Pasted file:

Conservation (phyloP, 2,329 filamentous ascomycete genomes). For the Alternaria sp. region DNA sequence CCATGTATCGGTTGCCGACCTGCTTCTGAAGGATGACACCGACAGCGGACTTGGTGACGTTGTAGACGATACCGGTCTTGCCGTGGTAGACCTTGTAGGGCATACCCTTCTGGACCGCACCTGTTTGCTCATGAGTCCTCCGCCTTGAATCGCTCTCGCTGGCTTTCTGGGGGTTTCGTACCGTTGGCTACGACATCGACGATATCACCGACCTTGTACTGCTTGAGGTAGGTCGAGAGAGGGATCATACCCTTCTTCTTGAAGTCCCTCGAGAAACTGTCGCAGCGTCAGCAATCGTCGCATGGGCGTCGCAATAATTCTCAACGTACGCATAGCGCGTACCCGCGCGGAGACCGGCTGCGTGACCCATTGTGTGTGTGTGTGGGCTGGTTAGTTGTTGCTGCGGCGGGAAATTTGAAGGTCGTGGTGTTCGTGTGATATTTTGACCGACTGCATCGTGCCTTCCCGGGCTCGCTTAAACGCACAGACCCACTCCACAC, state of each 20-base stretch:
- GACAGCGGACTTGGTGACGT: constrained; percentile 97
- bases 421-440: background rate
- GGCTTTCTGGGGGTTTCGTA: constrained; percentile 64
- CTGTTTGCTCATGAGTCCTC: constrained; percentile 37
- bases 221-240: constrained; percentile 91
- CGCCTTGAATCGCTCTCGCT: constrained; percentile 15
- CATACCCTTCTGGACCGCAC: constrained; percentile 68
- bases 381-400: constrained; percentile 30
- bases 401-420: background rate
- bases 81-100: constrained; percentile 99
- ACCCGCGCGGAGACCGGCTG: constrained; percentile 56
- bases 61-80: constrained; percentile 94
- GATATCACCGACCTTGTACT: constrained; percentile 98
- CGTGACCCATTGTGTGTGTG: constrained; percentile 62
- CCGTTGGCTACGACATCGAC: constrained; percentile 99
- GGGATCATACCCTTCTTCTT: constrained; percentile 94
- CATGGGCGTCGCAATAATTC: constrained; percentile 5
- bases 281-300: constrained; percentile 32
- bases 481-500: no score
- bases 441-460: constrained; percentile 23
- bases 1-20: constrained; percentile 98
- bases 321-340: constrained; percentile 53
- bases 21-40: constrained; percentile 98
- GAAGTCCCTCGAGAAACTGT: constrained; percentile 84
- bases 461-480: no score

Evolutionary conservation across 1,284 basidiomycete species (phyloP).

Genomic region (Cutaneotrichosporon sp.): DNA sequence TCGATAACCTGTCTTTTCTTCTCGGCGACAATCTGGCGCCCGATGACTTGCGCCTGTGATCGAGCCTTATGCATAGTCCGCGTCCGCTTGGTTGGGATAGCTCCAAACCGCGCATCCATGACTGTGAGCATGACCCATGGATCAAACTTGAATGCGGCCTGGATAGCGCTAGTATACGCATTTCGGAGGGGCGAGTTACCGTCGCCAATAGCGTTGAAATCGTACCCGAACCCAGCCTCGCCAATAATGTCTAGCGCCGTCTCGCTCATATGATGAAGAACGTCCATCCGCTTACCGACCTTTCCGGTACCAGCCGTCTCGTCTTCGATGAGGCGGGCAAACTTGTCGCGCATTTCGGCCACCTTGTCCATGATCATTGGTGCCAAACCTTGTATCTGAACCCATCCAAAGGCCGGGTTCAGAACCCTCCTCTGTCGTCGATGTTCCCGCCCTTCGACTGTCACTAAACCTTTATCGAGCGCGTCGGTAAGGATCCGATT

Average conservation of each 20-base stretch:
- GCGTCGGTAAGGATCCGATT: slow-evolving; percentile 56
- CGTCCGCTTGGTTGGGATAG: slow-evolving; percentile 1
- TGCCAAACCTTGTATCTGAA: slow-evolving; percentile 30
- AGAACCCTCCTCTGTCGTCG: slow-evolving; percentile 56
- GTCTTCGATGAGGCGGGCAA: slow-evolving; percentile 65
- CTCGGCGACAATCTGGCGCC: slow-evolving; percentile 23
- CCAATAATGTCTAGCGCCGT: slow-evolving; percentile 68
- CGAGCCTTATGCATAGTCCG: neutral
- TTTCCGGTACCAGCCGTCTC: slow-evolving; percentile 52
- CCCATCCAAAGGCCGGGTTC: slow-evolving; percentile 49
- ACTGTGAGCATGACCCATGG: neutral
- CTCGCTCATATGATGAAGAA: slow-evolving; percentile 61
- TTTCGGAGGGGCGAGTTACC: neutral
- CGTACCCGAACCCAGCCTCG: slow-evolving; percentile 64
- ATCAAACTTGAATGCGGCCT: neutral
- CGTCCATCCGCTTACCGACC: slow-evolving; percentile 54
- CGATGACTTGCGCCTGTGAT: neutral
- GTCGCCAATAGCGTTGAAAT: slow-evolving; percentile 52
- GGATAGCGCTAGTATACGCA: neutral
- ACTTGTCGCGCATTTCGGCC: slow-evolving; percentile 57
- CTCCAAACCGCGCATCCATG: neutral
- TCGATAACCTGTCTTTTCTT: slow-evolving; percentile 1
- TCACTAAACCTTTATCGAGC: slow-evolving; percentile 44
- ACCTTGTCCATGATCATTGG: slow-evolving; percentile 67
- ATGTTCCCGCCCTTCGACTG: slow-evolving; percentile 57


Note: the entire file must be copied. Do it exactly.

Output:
Conservation (phyloP, 2,329 filamentous ascomycete genomes). For the Alternaria sp. region DNA sequence CCATGTATCGGTTGCCGACCTGCTTCTGAAGGATGACACCGACAGCGGACTTGGTGACGTTGTAGACGATACCGGTCTTGCCGTGGTAGACCTTGTAGGGCATACCCTTCTGGACCGCACCTGTTTGCTCATGAGTCCTCCGCCTTGAATCGCTCTCGCTGGCTTTCTGGGGGTTTCGTACCGTTGGCTACGACATCGACGATATCACCGACCTTGTACTGCTTGAGGTAGGTCGAGAGAGGGATCATACCCTTCTTCTTGAAGTCCCTCGAGAAACTGTCGCAGCGTCAGCAATCGTCGCATGGGCGTCGCAATAATTCTCAACGTACGCATAGCGCGTACCCGCGCGGAGACCGGCTGCGTGACCCATTGTGTGTGTGTGTGGGCTGGTTAGTTGTTGCTGCGGCGGGAAATTTGAAGGTCGTGGTGTTCGTGTGATATTTTGACCGACTGCATCGTGCCTTCCCGGGCTCGCTTAAACGCACAGACCCACTCCACAC, state of each 20-base stretch:
- GACAGCGGACTTGGTGACGT: constrained; percentile 97
- bases 421-440: background rate
- GGCTTTCTGGGGGTTTCGTA: constrained; percentile 64
- CTGTTTGCTCATGAGTCCTC: constrained; percentile 37
- bases 221-240: constrained; percentile 91
- CGCCTTGAATCGCTCTCGCT: constrained; percentile 15
- CATACCCTTCTGGACCGCAC: constrained; percentile 68
- bases 381-400: constrained; percentile 30
- bases 401-420: background rate
- bases 81-100: constrained; percentile 99
- ACCCGCGCGGAGACCGGCTG: constrained; percentile 56
- bases 61-80: constrained; percentile 94
- GATATCACCGACCTTGTACT: constrained; percentile 98
- CGTGACCCATTGTGTGTGTG: constrained; percentile 62
- CCGTTGGCTACGACATCGAC: constrained; percentile 99
- GGGATCATACCCTTCTTCTT: constrained; percentile 94
- CATGGGCGTCGCAATAATTC: constrained; percentile 5
- bases 281-300: constrained; percentile 32
- bases 481-500: no score
- bases 441-460: constrained; percentile 23
- bases 1-20: constrained; percentile 98
- bases 321-340: constrained; percentile 53
- bases 21-40: constrained; percentile 98
- GAAGTCCCTCGAGAAACTGT: constrained; percentile 84
- bases 461-480: no score

Evolutionary conservation across 1,284 basidiomycete species (phyloP).

Genomic region (Cutaneotrichosporon sp.): DNA sequence TCGATAACCTGTCTTTTCTTCTCGGCGACAATCTGGCGCCCGATGACTTGCGCCTGTGATCGAGCCTTATGCATAGTCCGCGTCCGCTTGGTTGGGATAGCTCCAAACCGCGCATCCATGACTGTGAGCATGACCCATGGATCAAACTTGAATGCGGCCTGGATAGCGCTAGTATACGCATTTCGGAGGGGCGAGTTACCGTCGCCAATAGCGTTGAAATCGTACCCGAACCCAGCCTCGCCAATAATGTCTAGCGCCGTCTCGCTCATATGATGAAGAACGTCCATCCGCTTACCGACCTTTCCGGTACCAGCCGTCTCGTCTTCGATGAGGCGGGCAAACTTGTCGCGCATTTCGGCCACCTTGTCCATGATCATTGGTGCCAAACCTTGTATCTGAACCCATCCAAAGGCCGGGTTCAGAACCCTCCTCTGTCGTCGATGTTCCCGCCCTTCGACTGTCACTAAACCTTTATCGAGCGCGTCGGTAAGGATCCGATT

Average conservation of each 20-base stretch:
- GCGTCGGTAAGGATCCGATT: slow-evolving; percentile 56
- CGTCCGCTTGGTTGGGATAG: slow-evolving; percentile 1
- TGCCAAACCTTGTATCTGAA: slow-evolving; percentile 30
- AGAACCCTCCTCTGTCGTCG: slow-evolving; percentile 56
- GTCTTCGATGAGGCGGGCAA: slow-evolving; percentile 65
- CTCGGCGACAATCTGGCGCC: slow-evolving; percentile 23
- CCAATAATGTCTAGCGCCGT: slow-evolving; percentile 68
- CGAGCCTTATGCATAGTCCG: neutral
- TTTCCGGTACCAGCCGTCTC: slow-evolving; percentile 52
- CCCATCCAAAGGCCGGGTTC: slow-evolving; percentile 49
- ACTGTGAGCATGACCCATGG: neutral
- CTCGCTCATATGATGAAGAA: slow-evolving; percentile 61
- TTTCGGAGGGGCGAGTTACC: neutral
- CGTACCCGAACCCAGCCTCG: slow-evolving; percentile 64
- ATCAAACTTGAATGCGGCCT: neutral
- CGTCCATCCGCTTACCGACC: slow-evolving; percentile 54
- CGATGACTTGCGCCTGTGAT: neutral
- GTCGCCAATAGCGTTGAAAT: slow-evolving; percentile 52
- GGATAGCGCTAGTATACGCA: neutral
- ACTTGTCGCGCATTTCGGCC: slow-evolving; percentile 57
- CTCCAAACCGCGCATCCATG: neutral
- TCGATAACCTGTCTTTTCTT: slow-evolving; percentile 1
- TCACTAAACCTTTATCGAGC: slow-evolving; percentile 44
- ACCTTGTCCATGATCATTGG: slow-evolving; percentile 67
- ATGTTCCCGCCCTTCGACTG: slow-evolving; percentile 57